From next week’s Hill Times column:
Justin Trudeau’s father, Pierre, regularly refused to make apologies when he was Prime Minister. In 1984, when pressed by Brian Mulroney to apologize to Japanese-Canadians who had been interned during World War Two, Pierre Trudeau refused.
“I do not think the purpose of a government is to right the past,” Trudeau told Mulroney. “It cannot rewrite history. It is our purpose to be just in our time.”
He could have added another reason, one that would have later had particular relevance to his eldest son: when you apologize a lot, people will expect you to continue to issue apologies – and particularly when it is right and just to do so.
But, this week, Justin Trudeau wouldn’t. He refused.
The occasion was the proposed apology to Vice-Admiral Mark Norman, whose life and career had been effectively destroyed by the aforementioned Justin Trudeau and Trudeau PMO.
Conservative Deputy Leader Lisa Raitt, supported by the New Democrats, rose in the House to ask that Members of Parliament “recognize Vice-Admiral Mark Norman for his decades of loyal service to Canada, express regret for the personal and professional hardships he endured as a result of his failed prosecution and apologize to him and his family for what they experienced during their legal conflict with government.”
Everyone was in favour of Raitt’s motion. Every Liberal MP voted for it.
But not Justin Trudeau. He had slipped out of the Commons chamber mere moments before the vote.
And he didn’t come back to support the apology to Mark Norman, either.
Trudeau’s PMO has it in abundance.
— Warren Kinsella (@kinsellawarren) May 14, 2019
#LavScam scandal has dropped them to under 30% in Nanos (!), so what do they do? They bring into PMO the first guy to lean on @puglaas to benefit SNC-Lavalin! You can't make this shit up. #cdnpoli #lpc #cpc #ndp https://t.co/vp5SuFxYIk
— Warren Kinsella (@kinsellawarren) May 14, 2019
Former Mississauga mayoral candidate Kevin Johnston, a Muslim-hating lunatic, has been ordered by a Court to pay $2.5 million to Paramount Fine Foods owner Mohamad Fakih for defamatory hate. The Court ruled Johnston’s comments were not protected by the Charter – and appropriately so.
Make sure to read it all, Your Ward News losers.
Ah, The Feminist.
There he was again, last week, sleeves rolled up, tie loosened. All moist-eyed sincerity, all sotto voce.
The Feminist had just athletically jogged down a flight of stairs, and paused to take media questions, en deux langues. The questions were about the total and complete collapse of his planned show trial. You know: the one to destroy Vice-Admiral Mark Norman, who had had the temerity to disagree with The Feminist’s desire to hand over a fat military contract to a Liberal Party donor.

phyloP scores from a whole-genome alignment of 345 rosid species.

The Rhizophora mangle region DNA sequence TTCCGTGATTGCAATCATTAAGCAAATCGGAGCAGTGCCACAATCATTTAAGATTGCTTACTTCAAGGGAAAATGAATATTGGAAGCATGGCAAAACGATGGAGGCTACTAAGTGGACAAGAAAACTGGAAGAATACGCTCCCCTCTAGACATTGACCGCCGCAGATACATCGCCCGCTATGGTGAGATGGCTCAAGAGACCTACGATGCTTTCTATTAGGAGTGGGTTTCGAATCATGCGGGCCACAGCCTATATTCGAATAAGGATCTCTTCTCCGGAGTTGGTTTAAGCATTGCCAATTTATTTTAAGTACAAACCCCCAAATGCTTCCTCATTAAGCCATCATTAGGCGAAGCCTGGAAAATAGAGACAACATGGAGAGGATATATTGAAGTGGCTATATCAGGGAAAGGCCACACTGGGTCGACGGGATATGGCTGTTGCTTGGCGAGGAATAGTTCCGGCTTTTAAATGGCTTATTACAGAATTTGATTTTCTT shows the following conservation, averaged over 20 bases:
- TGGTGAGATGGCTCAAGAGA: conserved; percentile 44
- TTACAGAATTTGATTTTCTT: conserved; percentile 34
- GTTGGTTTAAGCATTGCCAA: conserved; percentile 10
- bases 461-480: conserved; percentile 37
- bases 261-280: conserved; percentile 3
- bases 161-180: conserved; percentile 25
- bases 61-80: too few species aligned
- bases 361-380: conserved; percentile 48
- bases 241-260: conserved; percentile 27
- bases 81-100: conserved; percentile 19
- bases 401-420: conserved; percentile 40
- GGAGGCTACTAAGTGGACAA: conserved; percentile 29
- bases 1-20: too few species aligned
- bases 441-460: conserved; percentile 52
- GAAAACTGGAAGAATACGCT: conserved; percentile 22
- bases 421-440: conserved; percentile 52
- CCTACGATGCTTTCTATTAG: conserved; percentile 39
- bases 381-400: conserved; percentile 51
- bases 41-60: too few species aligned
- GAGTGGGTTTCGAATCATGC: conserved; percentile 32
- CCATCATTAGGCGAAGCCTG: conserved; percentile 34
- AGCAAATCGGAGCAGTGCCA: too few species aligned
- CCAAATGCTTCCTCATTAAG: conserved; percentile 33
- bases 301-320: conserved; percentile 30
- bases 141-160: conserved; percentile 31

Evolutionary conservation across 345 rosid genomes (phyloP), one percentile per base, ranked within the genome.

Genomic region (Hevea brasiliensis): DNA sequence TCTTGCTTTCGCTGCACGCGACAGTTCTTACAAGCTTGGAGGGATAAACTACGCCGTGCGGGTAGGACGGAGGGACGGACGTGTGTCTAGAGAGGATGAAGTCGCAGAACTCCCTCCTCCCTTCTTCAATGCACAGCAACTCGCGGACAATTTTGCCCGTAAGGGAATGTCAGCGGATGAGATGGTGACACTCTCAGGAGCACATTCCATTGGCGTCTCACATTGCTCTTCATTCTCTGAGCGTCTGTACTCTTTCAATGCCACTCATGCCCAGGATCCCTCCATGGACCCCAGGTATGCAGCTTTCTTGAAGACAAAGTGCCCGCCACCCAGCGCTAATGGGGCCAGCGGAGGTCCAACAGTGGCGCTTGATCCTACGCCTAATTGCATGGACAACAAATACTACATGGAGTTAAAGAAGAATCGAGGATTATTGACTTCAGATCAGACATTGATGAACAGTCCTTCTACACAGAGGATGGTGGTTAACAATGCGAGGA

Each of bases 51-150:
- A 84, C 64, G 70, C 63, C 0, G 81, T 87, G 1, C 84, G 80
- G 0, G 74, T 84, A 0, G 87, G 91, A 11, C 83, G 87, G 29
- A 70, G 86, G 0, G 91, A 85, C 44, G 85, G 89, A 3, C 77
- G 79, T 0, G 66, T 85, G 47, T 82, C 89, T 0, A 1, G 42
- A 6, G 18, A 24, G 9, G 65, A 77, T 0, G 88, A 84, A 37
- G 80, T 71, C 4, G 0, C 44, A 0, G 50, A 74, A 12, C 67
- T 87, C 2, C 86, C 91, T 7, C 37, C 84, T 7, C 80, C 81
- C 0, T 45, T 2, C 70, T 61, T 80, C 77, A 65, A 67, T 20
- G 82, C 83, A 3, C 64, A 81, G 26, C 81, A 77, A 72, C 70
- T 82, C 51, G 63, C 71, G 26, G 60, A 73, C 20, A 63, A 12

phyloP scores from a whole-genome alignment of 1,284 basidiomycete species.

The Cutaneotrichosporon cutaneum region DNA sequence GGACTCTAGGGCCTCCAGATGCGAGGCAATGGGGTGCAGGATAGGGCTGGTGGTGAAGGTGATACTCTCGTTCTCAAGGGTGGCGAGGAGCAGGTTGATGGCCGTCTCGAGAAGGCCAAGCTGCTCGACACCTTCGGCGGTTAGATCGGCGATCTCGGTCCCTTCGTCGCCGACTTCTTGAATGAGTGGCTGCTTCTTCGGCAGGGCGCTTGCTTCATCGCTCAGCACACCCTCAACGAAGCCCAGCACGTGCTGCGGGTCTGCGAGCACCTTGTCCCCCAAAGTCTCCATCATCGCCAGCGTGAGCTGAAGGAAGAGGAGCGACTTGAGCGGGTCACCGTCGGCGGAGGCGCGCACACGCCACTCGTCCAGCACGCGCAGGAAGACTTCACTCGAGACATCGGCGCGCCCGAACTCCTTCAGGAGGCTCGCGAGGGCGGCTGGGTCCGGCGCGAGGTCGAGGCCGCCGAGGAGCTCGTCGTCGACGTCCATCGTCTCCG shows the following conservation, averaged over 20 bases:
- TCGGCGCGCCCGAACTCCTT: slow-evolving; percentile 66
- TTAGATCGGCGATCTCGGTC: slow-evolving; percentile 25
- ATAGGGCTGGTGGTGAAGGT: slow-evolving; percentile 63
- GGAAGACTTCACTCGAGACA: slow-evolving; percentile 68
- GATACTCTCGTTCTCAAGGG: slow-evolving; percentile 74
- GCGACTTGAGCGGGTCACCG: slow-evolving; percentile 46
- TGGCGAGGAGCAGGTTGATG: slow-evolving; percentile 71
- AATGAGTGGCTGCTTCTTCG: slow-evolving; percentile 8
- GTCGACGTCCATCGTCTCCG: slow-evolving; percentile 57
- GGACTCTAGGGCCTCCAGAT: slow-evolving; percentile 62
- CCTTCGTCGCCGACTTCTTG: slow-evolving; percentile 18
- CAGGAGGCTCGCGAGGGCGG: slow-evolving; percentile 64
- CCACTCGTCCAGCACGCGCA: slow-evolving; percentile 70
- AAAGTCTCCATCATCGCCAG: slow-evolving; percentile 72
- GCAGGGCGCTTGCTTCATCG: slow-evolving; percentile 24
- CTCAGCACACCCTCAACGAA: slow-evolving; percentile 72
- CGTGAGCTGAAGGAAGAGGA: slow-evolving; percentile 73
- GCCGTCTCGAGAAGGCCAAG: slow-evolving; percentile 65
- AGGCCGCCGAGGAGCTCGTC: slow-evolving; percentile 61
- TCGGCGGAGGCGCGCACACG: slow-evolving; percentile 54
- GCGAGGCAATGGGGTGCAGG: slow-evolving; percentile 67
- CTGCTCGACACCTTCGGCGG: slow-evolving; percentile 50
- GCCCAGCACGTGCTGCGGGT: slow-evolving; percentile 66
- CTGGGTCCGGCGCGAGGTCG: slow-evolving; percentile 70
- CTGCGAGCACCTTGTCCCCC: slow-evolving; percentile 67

The Feminist said that the criminal prosecution of the Vice-Admiral – which The Feminist had coincidentally said was coming, well before charges were even laid – was on the up-and-up.
“The process involved in a public prosecution like this is entirely independent of my office,” he said, and lie detector machines miraculously started to stir to life, all over Central Canada. “We have confidence done in the work done by the director of public prosecutions.”
Well, that’s good to know, because the Director of Public Prosecutions Canada sure doesn’t have much “confidence” in The Feminist. Back in March, on the very morning The Feminist had refused to apologize for destroying the career and reputation of Jody Wilson-Raybould – on the very morning he refused to apologize when he and his senior staff were caught interfering in another criminal prosecution more than twenty times, over a four-month period in 2018 – the public prosecutors did something extraordinary. On Twitter.
Here is what they tweeted, in apparent direct response to The Feminist’s claim to have been “entirely independent” of a public prosecution of another Liberal Party donor. Here is what the prosectors said to the world, capturing the attention of the OECD Anti-Bribery Working Group, among others: “Prosecutorial independence is key to our mandate. Our prosecutors must be objective, independent and dispassionate, as well as free from improper influence—including political influence.”
Sound like an act of defiance? It was.
But as he lingered there, for a moment or two, none of the assembled media asked The Feminist about something else. Something important. Namely, his repeated claim to be a feminist.
It would have been a very relevant question, too. Across town, Mark Norman’s extraordinary lawyer, Marie Henein – with whom my firm has done work, full disclosure – had just held a press conference with her client. And, as things were getting underway, she had eviscerated The Feminist.